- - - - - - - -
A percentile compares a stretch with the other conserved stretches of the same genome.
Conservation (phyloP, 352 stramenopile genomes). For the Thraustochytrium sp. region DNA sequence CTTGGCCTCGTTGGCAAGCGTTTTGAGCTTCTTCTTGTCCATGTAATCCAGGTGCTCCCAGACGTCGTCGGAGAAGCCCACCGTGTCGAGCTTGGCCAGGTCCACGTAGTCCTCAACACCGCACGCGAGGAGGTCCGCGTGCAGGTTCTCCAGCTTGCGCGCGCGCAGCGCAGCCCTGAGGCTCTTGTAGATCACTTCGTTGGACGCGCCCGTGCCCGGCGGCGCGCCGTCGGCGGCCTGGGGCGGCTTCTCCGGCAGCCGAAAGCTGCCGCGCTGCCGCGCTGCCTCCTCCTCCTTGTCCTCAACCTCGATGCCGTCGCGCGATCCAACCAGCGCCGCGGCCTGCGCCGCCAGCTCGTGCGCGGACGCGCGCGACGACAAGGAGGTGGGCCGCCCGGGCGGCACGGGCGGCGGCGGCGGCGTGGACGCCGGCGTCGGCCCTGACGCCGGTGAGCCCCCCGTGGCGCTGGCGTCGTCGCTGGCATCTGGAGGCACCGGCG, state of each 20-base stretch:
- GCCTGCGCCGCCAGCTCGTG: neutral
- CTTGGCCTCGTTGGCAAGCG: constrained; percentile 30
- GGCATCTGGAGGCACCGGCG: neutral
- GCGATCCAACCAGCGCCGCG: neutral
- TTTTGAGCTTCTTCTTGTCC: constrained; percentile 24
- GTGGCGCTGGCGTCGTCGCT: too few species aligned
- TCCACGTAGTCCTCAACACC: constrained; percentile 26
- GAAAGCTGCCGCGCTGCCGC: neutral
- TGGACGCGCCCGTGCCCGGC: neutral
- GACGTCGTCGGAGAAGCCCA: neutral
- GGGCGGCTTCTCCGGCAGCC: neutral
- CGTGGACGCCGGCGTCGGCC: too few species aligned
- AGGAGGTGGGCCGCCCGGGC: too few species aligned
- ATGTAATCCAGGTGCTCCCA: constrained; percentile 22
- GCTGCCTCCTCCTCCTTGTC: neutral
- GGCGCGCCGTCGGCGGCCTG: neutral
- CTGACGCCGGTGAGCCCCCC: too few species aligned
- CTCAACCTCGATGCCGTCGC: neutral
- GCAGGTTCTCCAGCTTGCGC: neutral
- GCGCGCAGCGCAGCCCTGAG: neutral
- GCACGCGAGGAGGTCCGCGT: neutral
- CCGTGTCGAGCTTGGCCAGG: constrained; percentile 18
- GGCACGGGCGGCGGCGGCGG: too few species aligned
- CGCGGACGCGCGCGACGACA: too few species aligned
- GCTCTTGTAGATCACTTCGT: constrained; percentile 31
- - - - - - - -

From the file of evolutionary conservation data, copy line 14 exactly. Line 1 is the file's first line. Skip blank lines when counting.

- CGTGGACGCCGGCGTCGGCC: too few species aligned